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Stanley Cup venues are far from new, but still liked by players

DETROIT - Some of the NHL's best young talent is on display during this year's Stanley Cup final.

The arenas, well, they're another story. While players and coaches say Mellon and Joe Louis arenas are star venues in their own right, "young" is not a word used to describe two of the oldest rinks in the NHL.

Pittsburgh's home ice is so outdated it almost drove the team out of town. And the future of the Joe, as it is affectionately known, is the subject of periodic debate in Hockeytown.

But ask current and former players and you'll get a fairly uniform opinion.

They love the old rinks.

"There's a lot of character in each building," said Penguins defenceman Hal Gill. "Sometimes you have a little more old-time hockey feeling when you play in buildings like that."

Joe Louis' setup is pretty simple: 20,000 seats crammed into two levels with fans so close they feel like they're on the ice.

Opposing players notice the elevated noise level, and the Red Wings love it.

"I thought we were in Canada yesterday. Before the game was great. It was fantastic," Detroit coach Mike Babcock said of Game 1. "It was the loudest the building has been since I've been here by far. ... It was fantastic, and I think it's really important."

The NHL is awash in sparkling new revenue-generating arenas with cozy locker-rooms, plush luxury boxes and dazzling video scoreboards.

Visitors to Detroit's 29-year-old building get very little of that kind of modernity. What they do find, however, is a loyal, energetic fan base with a high hockey IQ and a wealth of popular - if unusual - traditions.

Every fan who has caught a playoff game along the Detroit River knows about octopi flying toward the ice, rousing national anthem renditions by local songstress Karen Newman and goofy aisle dances by superfan "Mo Cheese" and his Stanley Cup hat.

More than anything, though, the Wings have qualified for post-season play each of the past 17 seasons, and Joe Louis Arena has been witness to more than a few dramatic moments.

"It's not too often you come to a historic place like this. I think everyone enjoys being here, and we grew up watching some of the teams that have won here," said Sidney Crosby, who was nine when the Wings won their first Cup at Joe Louis. "There's not too many older buildings left. And to be here and at the Mellon it's pretty unusual."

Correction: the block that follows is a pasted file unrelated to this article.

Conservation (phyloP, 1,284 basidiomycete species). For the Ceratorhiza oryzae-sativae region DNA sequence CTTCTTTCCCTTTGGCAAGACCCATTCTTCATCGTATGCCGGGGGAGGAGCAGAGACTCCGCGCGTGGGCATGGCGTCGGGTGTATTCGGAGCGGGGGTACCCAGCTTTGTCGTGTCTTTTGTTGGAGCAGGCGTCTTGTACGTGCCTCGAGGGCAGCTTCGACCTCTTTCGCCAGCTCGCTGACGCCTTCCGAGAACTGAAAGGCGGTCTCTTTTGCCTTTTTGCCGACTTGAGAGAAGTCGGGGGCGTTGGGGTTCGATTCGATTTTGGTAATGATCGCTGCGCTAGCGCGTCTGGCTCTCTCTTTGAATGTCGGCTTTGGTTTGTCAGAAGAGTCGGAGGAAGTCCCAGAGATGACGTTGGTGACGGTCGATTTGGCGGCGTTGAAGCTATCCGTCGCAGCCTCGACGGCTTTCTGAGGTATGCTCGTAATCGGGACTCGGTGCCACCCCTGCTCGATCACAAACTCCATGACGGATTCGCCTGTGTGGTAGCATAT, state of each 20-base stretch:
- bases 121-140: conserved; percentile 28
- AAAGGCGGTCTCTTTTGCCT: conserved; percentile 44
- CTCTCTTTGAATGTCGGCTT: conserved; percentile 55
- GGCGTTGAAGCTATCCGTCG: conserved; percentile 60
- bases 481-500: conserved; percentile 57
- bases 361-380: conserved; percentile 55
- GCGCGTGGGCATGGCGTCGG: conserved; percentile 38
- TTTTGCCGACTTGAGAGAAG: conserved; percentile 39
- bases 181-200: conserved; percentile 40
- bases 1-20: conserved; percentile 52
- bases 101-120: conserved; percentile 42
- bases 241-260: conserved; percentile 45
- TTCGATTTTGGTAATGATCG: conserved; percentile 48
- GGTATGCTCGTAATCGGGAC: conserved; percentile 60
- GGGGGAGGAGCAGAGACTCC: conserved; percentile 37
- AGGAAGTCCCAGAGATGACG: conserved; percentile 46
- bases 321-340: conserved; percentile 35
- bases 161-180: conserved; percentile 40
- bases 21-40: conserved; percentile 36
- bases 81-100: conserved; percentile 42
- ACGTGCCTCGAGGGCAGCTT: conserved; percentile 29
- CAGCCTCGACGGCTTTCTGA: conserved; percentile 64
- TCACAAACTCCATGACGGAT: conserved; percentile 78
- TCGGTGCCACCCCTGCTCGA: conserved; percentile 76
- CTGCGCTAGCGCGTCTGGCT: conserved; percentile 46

The Red Wings have taken full advantage of their home-ice advantage so far in the final, jumping out to a 2-0 advantage following Monday's 3-0 win. The series shifts to Mellon Arena for Game 3 on Wednesday.

"It's been a few years since we played there, but from watching on TV the people are jacked up," said Red Wings forward Darren McCarty. "Pittsburgh is a great sports town. It's not like an Anaheim. It's a hockey hotbed."

Yet the team's future in the city was in serious doubt just a season ago.

The franchise was about to be sold to Canadian businessman Jim Balsillie at the end of 2006, but the deal fell apart. Instead, primary owners Mario Lemieux and Ron Burkle chose to maintain ownership and were able to negotiate a deal with state and local officials to build a US$290 million arena.

The new building will be located across the street from the current location. It won't open for a few years, but contractually obligates the Penguins to stay until 2040, ending any chance the team might relocate.

The future looks bright for the Penguins, who in 2010 should have a gleaming new hockey palace housing an impressive array of skilled players entering their prime.

But for now, the final is headed back to the Igloo for the first time since Mario Lemieux, Jaromir Jagr, Ron Francis and company skated away with two titles 16 and 17 years ago.

The Penguins, who haven't lost a home playoff game this season, expect a distinct advantage playing in an arena that has been their home since 1967, when it was known as the Civic Arena.

"The arena is a big factor. We're playing at home in front of our fans, cheering us and supporting us," said Pittsburgh defencemen Sergei Gonchar. "It's great stepping on the ice. You get that extra boost of energy coming from them."

Hockey Hall of Famer Paul Coffey played defence for both teams last decade and fondly recalls his days speeding down the Civic Arena and Joe Louis Arena ice.

"There's nothing worse than an entertainer - be it a singer or a hockey player - performing in an arena that has no feel for it," he said. "These two reek of it."



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